YESTERDAY AND TODAY — RONCEVERTE ON TOUR

Lumber and the railroad fueled the development and growth of the Town of Ronceverte and the determination of its current citizens is fueling its rebirth.  Visitors are offered the opportunity to visit several historical sites during the Greenbrier Historical Society’s Lemonade and Lavender Tour to be held on Sunday, June 9, 2013 from 1 to 4:00 p.m.  Tickets for this tour as well as the traditional homes tour on Saturday, June 8 and the Gala at the Jarrett House on Friday, June 7 are available at the Greenbrier Historical Society’s North House, located at 301 West Washington Street in Lewisburg, the Greenbrier Convention and Visitors Bureau, located at 200 West Washington Street in Lewisburg.  Tickets for the Ronceverte tour will also be available at Edgarton Inn on the day of that tour.

IMG_5388  Thomas Edgar, the founder of Ronceverte, started building what has become known as “Edgarton” in 1810.  Col. Cecil Clay, who was instrumental in the incorporation of the Town of Ronceverte, lived there and Col. Best, superintendent of the St. Lawrence Boom and Lumber Company, added the Victorian embellishments circa 1885.  An excellent example of the Queen Anne style, it is now a Bed and Breakfast owned by Cathy King.  She will host visitors for lemonade and cookies as well as a tour of this interesting house.

The citizens of Ronceverte first gathered in outdoor public spaces such as the lumberyard for Sunday worship services.  On July 3, 1881, the Ronceverte Presbyterian Church formally organized under the leadership of Dr. M.L. Lacy (pastor of the Old Stone Presbyterian Church) on Monroe Avenue in Ronceverte.  Presbyterians, Episcopalians, and Baptists worshipped together in the church until 1882, when the Presbyterians purchased the interests of the other denominations.

In 1923, the congregation moved to its new building (and current location) on the corner of Locust Street and Greenbrier Avenue.   Major additions to the property include a pipe organ purchased by the congregation in 1950 from The Greenbrier Resort, a manse next door completed to house the minister’s family in 1958, and a Tiffany stained glass window behind the pulpit installed shortly after construction (additional stained glass windows were moved to this location from the original church building).

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The Methodist heritage of the Trinity United Methodist Church goes back to at least 1784 when Methodism was first organized in the Greenbrier Valley at Rehoboth, near Union in Monroe County.  The Greenbrier Circuit of the Methodist Episcopal Church was established in 1787.  Split by the issue of slave-holding, the Methodist Episcopal Church was divided between north and south.    In 1939, Methodist union was accomplished when the Methodist Episcopal Church, the Methodist Protestant Church, and the Methodist Episcopal Church South united to form the Methodist Church.  In 1941, the West Main Street Methodist Church also merged with Trinity.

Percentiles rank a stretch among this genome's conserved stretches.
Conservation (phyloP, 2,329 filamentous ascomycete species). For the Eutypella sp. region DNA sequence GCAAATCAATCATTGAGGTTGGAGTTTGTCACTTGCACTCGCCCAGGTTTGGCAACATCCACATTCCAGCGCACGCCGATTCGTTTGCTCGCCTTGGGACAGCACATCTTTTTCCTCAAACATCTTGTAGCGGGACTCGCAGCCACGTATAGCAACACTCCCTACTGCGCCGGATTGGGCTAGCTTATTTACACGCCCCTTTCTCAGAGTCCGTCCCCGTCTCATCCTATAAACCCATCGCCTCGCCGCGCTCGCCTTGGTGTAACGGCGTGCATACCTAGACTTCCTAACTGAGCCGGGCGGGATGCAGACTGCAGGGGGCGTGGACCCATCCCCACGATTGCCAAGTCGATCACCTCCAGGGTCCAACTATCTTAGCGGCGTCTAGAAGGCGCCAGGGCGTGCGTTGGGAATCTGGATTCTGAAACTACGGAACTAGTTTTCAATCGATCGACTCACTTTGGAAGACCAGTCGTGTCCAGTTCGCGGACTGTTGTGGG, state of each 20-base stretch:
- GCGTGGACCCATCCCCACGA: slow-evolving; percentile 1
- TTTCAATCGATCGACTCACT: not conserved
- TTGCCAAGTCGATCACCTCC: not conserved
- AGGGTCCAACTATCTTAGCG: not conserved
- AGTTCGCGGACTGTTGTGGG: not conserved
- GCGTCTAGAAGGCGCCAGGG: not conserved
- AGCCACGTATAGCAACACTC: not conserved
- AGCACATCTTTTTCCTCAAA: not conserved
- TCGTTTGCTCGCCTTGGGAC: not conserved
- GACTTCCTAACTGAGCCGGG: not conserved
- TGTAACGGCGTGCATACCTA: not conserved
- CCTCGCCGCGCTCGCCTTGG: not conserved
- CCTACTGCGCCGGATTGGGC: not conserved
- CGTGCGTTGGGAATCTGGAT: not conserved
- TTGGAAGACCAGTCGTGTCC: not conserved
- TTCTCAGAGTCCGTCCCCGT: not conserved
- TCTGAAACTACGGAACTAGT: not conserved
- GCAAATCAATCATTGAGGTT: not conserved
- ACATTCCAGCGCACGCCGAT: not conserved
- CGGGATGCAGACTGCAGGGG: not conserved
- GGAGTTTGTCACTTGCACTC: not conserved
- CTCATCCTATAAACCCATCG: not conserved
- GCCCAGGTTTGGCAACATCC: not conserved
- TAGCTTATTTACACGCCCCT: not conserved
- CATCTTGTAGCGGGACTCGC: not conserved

The building which Trinity now occupies was built by the Methodist Episcopal Church, South,  beginning in 1921 and was first occupied on September 17, 1922.  The new pastor, Rev. George Hazel reported on the new church saying, “It’s a compliment (sic) to our people and an ornament to the town.”

The Episcopal Church of the Incarnation was built in the tradition of mid-Nineteenth Century Episcopal Churches popularized by American architect Richard Upjohn.  This church features board and batten siding, Gothic-inspired bargeboard trim, and lancet arched windows.  The church dates from 1882, making it one of the earliest church buildings in Ronceverte.  In 1937, it was moved from Edgar Avenue to its present location.

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The Town of Ronceverte is undergoing a re-birth.  Nowhere is this more evident than the restored businesses located on a small section of street known as Frankford Road.  Greenbrier Cut Flowers and Gifts occupies one of the three buildings.  It was originally a pharmacy and its  restoration included saving the original tile floor and stained glass windows.  Hersman’s Safety Products occupies the next storefront, which once housed the First National Bank, and an ice cream shop is planned for the third.  Walking around the streets of Ronceverte is a great way to spend a Sunday afternoon.

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